Boys school closes for the day amid fallout over DC videos

Officials concerned for students' security after protesters gather outside Kentucky school's diocese over viral video.

    The American Indian Movement Chapter of Indiana and Kentucky held a small protest outside the teens' school on Tuesday [John Minchillo/AP]
    The American Indian Movement Chapter of Indiana and Kentucky held a small protest outside the teens' school on Tuesday [John Minchillo/AP]

    A Kentucky boys' school closed its campus on Tuesday over security concerns as fallout continues over a videotaped encounter involving white teenagers, Native American marchers, and a black religious sect that trended on the internet.

    The school is expected to reopen on Wednesday. 

    Videos that initially generated outrage on social media were tightly focused on students wearing "Make America Great Again" hats, who seemed to laugh derisively as they surrounded an elderly Native American beating a drum.

    Longer videos later revealed the drummer - Omaha Nation elder Nathan Phillips - had intervened between the boys and a black religious sect. That came after the teens seemed to grow rowdier and the black street preacher who had been shouting racist statements against both groups escalated his rhetoric.

    Albert Running Wolf, a Native American from Fort Thomas, Kentucky, referred to Phillips during a small protest outside the school on Tuesday as "an honourable man" who was trying to be a peacemaker, but ended up being verbally attacked.

    He said Phillips deserves an apology.

    "It doesn't matter what colour they were, what political factions they were. It was disrespect - straightforward."

    Protesters ended the rally on a street corner near the Catholic school by singing a song from the American Indian Movement while two Native Americans beat drums.

    'A life lesson'

    Kathleen Seither of Cold Spring, Kentucky, said she attended the rally in support of Native Americans, appalled by the students' behaviour. "They have embarrassed their school, their city, their parents, their state, their country."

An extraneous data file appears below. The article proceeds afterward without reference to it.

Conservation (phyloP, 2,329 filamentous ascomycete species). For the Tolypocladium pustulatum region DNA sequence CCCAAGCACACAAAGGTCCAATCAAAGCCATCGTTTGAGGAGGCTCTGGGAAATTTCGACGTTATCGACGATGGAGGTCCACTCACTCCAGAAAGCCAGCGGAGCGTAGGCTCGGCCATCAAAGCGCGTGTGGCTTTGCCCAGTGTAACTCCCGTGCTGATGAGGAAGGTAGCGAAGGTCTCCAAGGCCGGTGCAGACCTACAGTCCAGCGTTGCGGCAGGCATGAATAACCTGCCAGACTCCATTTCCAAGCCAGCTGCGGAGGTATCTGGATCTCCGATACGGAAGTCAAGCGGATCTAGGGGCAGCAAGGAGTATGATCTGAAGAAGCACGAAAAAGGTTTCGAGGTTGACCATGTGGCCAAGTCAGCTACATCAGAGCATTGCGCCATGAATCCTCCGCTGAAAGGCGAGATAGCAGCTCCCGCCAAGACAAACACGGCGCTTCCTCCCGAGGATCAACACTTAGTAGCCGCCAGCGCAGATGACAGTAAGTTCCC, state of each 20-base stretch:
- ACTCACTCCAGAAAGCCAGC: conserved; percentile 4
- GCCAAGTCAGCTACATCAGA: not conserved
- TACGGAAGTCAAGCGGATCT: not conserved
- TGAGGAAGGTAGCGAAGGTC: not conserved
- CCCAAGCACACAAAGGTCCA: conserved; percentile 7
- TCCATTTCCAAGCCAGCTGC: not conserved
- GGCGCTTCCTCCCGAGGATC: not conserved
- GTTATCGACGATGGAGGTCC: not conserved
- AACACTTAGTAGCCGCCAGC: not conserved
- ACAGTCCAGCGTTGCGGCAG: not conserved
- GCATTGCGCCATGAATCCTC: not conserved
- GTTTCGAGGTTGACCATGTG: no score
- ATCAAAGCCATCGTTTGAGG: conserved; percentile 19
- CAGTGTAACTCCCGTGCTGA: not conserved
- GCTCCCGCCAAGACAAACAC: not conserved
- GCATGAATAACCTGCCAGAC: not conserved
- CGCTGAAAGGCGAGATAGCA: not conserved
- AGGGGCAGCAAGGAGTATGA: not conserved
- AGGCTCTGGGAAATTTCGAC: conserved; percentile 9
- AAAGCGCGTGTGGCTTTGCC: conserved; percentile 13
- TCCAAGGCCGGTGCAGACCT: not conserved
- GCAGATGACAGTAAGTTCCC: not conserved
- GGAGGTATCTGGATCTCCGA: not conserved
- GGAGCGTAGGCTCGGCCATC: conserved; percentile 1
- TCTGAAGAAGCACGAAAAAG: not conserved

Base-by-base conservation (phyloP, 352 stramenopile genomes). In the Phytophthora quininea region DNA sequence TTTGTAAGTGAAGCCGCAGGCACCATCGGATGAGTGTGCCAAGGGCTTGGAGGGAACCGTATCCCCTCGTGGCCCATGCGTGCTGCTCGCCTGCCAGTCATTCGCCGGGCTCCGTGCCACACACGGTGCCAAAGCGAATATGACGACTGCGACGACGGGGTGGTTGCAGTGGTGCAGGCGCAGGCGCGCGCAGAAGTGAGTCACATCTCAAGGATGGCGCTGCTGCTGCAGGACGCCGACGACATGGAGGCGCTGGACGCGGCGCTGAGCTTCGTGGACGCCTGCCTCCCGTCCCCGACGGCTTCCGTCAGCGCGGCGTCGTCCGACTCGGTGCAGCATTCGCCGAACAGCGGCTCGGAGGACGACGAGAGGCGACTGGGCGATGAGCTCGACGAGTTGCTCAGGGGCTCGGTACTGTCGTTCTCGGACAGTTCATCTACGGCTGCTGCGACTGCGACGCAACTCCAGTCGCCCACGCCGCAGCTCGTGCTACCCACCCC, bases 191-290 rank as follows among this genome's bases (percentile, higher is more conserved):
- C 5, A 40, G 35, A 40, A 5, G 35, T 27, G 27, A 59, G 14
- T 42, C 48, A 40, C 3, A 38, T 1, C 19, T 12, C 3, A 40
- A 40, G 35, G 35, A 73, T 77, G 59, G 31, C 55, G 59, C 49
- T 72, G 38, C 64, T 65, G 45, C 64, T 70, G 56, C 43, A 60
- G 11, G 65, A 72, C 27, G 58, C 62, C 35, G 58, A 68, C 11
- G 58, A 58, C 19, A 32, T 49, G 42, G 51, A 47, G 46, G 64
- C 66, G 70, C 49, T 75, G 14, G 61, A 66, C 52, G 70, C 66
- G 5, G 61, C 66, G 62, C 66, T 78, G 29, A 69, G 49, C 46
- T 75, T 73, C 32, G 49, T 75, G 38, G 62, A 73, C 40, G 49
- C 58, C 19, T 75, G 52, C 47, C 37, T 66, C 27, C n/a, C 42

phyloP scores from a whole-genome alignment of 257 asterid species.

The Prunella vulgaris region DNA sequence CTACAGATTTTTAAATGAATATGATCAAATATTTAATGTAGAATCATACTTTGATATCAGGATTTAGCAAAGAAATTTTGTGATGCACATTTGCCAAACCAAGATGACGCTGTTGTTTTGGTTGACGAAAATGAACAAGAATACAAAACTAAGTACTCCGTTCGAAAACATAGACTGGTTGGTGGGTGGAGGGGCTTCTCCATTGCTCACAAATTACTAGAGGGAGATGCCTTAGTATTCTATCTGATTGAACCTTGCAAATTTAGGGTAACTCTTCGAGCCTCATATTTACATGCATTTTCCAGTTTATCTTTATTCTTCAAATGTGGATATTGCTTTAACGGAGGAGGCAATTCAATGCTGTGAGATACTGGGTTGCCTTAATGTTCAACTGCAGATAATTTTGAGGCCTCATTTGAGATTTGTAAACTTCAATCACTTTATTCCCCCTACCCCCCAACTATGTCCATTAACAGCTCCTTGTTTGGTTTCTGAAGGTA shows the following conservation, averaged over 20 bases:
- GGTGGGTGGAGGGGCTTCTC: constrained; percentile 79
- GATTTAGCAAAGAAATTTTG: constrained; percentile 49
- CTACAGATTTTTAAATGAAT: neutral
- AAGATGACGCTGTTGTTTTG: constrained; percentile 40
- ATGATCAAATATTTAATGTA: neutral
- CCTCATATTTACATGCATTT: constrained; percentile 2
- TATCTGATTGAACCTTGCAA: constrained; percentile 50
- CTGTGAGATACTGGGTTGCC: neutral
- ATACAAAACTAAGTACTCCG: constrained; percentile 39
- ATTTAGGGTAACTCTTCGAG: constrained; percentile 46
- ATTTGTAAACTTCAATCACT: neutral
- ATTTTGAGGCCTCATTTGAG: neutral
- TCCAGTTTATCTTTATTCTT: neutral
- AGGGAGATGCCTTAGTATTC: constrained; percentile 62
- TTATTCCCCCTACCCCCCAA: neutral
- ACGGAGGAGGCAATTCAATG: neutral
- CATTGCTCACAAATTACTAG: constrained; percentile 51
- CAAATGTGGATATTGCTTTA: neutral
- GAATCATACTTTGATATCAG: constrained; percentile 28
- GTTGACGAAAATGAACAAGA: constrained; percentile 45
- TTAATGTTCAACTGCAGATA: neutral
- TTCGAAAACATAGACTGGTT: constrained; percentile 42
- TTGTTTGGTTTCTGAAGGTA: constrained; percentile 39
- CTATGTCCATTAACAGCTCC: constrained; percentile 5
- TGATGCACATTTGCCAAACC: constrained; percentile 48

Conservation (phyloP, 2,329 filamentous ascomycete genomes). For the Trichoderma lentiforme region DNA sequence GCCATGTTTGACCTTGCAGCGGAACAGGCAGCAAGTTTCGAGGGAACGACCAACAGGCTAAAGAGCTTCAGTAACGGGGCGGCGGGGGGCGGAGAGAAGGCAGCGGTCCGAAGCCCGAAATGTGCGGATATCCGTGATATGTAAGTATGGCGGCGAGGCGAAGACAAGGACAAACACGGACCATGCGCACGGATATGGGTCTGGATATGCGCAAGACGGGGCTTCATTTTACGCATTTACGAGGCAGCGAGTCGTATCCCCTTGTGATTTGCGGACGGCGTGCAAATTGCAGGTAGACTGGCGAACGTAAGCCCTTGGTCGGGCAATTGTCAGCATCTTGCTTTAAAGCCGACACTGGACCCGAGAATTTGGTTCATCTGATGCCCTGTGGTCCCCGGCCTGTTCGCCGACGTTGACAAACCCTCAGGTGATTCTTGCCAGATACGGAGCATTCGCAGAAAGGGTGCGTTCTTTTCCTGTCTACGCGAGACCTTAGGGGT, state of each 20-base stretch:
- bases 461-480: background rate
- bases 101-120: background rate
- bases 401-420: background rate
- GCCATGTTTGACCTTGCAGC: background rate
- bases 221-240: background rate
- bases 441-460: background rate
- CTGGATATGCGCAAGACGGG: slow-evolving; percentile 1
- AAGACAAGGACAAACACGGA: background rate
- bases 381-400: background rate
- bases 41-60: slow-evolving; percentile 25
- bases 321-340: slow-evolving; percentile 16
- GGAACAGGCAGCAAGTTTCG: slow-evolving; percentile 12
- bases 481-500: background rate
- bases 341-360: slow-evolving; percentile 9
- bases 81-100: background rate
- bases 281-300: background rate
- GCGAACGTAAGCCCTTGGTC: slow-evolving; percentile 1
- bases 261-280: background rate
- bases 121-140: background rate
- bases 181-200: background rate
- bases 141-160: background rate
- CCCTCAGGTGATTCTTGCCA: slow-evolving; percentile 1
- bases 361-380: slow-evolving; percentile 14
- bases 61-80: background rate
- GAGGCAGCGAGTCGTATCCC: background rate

Seither said their actions are an example of "white male privilege; a product of everything in today's world, including the president". 

    A smaller group supporting the teens converged closer to the diocese building.

    Among them was Cincinnati resident Maureen Green, a former Catholic and mother of three whose sign read: "I stand with the boys. Facts not fiction."

    She said she thought the boys had been mispresented and "railroaded" by some media accounts.

    "I think these boys are learning a lot about how the world really works. It's a life lesson," she said.

    The diocese, which previously criticised the students' behaviour, promised to begin its investigation of events last week.

    "This is a very serious matter that has already permanently altered the lives of many people. It is important for us to gather the facts that will allow us to determine what corrective actions, if any, are appropriate."

    Twitter outrage

    An Indigenous Peoples March in Washington, DC, on Friday coincided with the March for Life, which drew thousands of anti-abortion protesters, including the boys' group from Covington Catholic High School in Park Hills, Kentucky. 

    In another video posted on Twitter, an Indigenous Peoples March protester shouts: "Just because you stole the land don't make it yours," to which a student wearing an Owensboro Catholic High School logo responds, "Land gets stolen, it's how it works. That's the way of the world."

    President Donald Trump tweeted on Tuesday the students "have become symbols of Fake News and how evil it can be", but he added he hopes the teens will use the attention for good, and "maybe even to bring people together".

    The president's press secretary, Sarah Huckabee Sanders, said the White House contacted the Kentucky students.

    "We've reached out and voiced our support," Sanders said. She added no one understands better than Trump when the media jumps to conclusions and "attacks you for something you may or may not have done".

    Phillips, for his part, offered to visit the boys' campus for dialogue on cultural appropriation, racism and the importance of listening to and respecting diverse cultures.

    "Let's create space for the teaching of tolerance to happen," Phillips said statement said, according to The Cincinnati Enquirer.

    "I have faith that human beings can use a moment like this to find a way to gain understanding from one another."

    SOURCE: Al Jazeera and news agencies